hey are known as the Blair House Papers, after their place of origin-a historic red-brick building just across the street from 1600 Pennsylvania Avenue-and they purport to offer nothing less than the road map (dare we say a bridge?) to a post-reinvented 21st century federal government. Indeed, prepared in early January by the Vice President and his National Performance Review staff, they emerged as a centerpiece of the new Clinton administration's very first Cabinet retreat, held at Blair House just days before the President's second inauguration.
According to Gore, the Papers are intended as the Cabinet's "reinvention marching orders"-a somewhat ironic label for an enterprise that abhors top-down rules-and they may just contain the coordinates of a new paradigm for public management.
However, the Blair House Papers spend little time on such philosophical matters. Theirs is a more practical blueprint (indeed, the Vice President proudly disdains "paradigms" and other such staples of public administration), and we predict here that the Clinton administration will be criticized by theorists and traditionalists alike for it. The Papers may also be criticized-or worse, ignored-for the simplicity of their 15 principles: They include such nostrums as "Identify your customers" and "Expand competition," each supported by examples that many may find familiar. However, a careful reading reveals a more subtle-and as a consequence, potentially more powerful-model for reform, one that proposes a new, performance-based administrative architecture for the federal government. Thus, the Blair House Papers may represent a radically different public management model (you could even call it a new paradigm, but in deference to the Vice President, we won't).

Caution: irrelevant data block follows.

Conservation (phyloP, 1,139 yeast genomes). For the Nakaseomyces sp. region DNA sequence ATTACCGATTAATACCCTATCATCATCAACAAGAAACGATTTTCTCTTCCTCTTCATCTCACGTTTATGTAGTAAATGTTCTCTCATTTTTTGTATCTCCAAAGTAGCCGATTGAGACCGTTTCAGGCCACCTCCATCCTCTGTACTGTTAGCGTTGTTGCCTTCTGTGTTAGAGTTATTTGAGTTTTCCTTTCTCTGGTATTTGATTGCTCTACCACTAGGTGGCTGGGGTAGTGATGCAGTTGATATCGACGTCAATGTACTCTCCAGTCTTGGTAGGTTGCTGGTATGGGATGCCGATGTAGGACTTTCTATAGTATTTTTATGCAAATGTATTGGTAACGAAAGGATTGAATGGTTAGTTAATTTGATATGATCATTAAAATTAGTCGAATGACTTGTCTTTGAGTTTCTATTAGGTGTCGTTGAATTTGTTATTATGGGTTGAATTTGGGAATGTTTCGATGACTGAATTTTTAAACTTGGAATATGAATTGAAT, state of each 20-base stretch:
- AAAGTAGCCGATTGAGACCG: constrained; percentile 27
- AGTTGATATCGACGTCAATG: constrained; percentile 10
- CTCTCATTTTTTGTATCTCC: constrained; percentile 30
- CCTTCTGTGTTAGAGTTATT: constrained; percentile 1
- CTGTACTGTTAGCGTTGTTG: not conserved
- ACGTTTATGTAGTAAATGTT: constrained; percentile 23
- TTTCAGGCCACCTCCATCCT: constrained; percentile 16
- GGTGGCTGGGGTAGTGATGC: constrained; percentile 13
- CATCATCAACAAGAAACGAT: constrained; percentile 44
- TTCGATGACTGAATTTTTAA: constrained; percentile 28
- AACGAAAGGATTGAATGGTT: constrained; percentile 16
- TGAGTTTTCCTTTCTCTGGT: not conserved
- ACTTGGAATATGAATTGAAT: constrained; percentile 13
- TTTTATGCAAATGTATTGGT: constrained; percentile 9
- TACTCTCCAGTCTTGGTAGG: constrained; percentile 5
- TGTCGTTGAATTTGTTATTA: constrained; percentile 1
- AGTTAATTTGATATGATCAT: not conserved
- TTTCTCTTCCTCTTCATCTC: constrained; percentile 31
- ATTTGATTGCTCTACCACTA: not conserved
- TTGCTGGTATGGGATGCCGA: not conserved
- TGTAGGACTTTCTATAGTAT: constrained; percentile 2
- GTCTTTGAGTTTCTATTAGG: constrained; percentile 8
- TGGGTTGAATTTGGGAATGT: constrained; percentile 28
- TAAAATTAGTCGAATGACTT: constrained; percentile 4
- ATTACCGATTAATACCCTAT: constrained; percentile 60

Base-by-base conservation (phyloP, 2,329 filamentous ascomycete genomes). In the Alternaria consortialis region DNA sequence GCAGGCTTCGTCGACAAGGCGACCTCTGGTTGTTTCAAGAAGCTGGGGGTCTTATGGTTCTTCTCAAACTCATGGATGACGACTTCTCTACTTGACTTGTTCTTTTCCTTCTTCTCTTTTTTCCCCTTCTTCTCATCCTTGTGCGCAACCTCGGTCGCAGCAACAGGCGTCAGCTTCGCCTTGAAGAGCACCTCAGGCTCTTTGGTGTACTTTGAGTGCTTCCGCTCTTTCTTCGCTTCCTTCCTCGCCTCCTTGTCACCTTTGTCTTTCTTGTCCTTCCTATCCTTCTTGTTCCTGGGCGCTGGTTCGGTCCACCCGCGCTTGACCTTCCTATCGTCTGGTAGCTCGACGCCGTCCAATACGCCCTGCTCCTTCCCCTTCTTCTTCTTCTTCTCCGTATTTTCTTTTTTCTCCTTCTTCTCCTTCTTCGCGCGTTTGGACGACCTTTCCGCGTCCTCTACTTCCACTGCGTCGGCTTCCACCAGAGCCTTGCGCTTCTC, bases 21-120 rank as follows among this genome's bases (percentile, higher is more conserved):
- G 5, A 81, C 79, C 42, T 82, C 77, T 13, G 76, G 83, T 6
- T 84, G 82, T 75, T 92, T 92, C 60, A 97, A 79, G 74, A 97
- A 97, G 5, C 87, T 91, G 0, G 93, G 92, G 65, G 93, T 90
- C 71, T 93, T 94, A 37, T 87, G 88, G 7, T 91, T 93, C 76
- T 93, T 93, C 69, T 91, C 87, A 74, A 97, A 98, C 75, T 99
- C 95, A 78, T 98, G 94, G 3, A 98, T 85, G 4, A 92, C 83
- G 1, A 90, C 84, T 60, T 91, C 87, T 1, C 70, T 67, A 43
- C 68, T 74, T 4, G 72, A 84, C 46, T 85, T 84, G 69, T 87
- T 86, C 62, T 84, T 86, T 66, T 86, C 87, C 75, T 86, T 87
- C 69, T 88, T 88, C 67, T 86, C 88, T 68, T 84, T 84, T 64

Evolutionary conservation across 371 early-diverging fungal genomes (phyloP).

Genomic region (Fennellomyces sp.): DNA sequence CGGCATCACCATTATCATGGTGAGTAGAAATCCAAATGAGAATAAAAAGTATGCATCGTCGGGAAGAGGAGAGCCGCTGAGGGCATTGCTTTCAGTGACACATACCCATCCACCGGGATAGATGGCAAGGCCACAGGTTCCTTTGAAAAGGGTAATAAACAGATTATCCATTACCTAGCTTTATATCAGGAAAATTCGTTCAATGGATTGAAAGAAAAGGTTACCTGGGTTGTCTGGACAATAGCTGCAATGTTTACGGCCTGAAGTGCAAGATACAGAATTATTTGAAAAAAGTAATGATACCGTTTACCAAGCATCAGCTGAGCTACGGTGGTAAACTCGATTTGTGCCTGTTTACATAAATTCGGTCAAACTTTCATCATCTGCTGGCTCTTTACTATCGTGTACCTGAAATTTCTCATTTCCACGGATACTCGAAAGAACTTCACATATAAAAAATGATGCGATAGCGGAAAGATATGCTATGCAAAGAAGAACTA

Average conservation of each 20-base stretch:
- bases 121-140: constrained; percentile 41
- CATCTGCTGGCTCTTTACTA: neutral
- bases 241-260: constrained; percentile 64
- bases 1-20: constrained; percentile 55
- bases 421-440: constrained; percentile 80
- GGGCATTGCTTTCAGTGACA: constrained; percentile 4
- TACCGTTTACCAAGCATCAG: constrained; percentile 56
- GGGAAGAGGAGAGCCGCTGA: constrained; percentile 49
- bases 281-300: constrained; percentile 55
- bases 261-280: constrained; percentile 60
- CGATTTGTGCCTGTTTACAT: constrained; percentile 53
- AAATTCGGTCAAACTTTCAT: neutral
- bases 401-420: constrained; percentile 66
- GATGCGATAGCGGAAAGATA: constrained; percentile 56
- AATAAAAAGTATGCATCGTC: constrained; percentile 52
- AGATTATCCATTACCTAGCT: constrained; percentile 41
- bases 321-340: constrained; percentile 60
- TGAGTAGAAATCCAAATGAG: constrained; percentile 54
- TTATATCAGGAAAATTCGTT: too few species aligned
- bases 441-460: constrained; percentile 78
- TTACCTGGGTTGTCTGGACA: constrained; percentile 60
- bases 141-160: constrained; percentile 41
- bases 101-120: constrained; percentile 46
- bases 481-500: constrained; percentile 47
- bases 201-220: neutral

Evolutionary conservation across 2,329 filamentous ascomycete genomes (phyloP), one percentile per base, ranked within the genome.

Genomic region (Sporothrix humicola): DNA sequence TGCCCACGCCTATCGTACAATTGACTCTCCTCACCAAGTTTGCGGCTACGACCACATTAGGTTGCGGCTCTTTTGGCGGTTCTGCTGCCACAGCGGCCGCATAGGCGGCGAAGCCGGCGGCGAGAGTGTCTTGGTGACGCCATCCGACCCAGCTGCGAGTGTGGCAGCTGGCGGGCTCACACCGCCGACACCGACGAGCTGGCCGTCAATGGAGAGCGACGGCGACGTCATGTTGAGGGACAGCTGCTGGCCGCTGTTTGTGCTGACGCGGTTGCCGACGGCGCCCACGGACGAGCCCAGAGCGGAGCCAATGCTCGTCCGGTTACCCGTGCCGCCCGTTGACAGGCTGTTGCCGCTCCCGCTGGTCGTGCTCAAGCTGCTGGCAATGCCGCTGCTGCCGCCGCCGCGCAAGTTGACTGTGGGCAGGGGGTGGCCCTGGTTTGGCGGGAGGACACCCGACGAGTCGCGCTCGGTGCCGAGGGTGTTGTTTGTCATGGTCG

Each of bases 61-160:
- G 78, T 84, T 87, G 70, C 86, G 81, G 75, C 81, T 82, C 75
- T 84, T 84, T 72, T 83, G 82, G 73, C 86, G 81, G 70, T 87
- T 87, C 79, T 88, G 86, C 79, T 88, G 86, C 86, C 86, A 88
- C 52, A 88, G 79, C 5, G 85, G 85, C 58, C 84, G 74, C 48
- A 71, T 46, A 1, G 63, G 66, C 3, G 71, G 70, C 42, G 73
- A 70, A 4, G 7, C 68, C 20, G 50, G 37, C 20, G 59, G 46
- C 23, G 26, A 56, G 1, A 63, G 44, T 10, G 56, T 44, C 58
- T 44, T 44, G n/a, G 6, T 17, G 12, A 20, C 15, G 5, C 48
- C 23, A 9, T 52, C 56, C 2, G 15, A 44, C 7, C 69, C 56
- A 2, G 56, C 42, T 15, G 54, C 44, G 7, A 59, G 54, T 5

That model is embedded in the very last (and least captivating) of the Vice President's prime directives: "Create Performance-Based Organizations." One should not be fooled by this seemingly bland and bureaucratic declaration. According to the Clinton administration, performance-based organizations (PBOs) and their kin may be the only way the federal government can effectively operate in a balanced budget world. Others suggest that they may violate the very canons of the Constitution, improperly elevating the power of bureaucrats at the expense of the elected. In either case, the model described oh-so-briefly in the Papers deliberately seeks to blast free an agency's program operations from the administrative orbit of its "policy-making and regulatory functions"-holding those who run those operations contractually accountable for bottom-line objectives and outcomes. And in exchange, it promises them relief from the myriad administrative laws and rules that can make their lives so miserable.
John Koskinen, deputy director of the Office of Management and Budget, says PBOs would be the government's "factories," licensed to perform their functions without any administrative ties to the executive branch-except a performance contract between their chief executive officers and their appointed policy masters in the Cabinet.
By accident or design, the Blair House Papers also suggest a revolutionary implementation strategy, one that is incremental in scope yet potentially far-reaching in substance, characterized by grand principles reached in small steps. In other words, a "domino theory" of institutional transformation. We all remember the domino theory. A relic of the Cold War and the allegedly inexorable spread of the Red Menace, the domino theory has been made respectable by the Vice President and his notion of a government that is transformed piece by piece, until the entire administrative edifice has been remodeled.
But what will government look like when the dust settles? We need not search too far to get a glimpse of a post-reinvention future, for the first dominoes have already fallen, sometimes with a Big Bang but more often with barely a whisper. For example, many people know about the Federal Aviation Administration, emancipated just over a year ago from the government's supposedly monolithic management scheme. (See "Up in the Air," June 1996) But there are others, less well known, who are trying to follow its path beyond reinvention.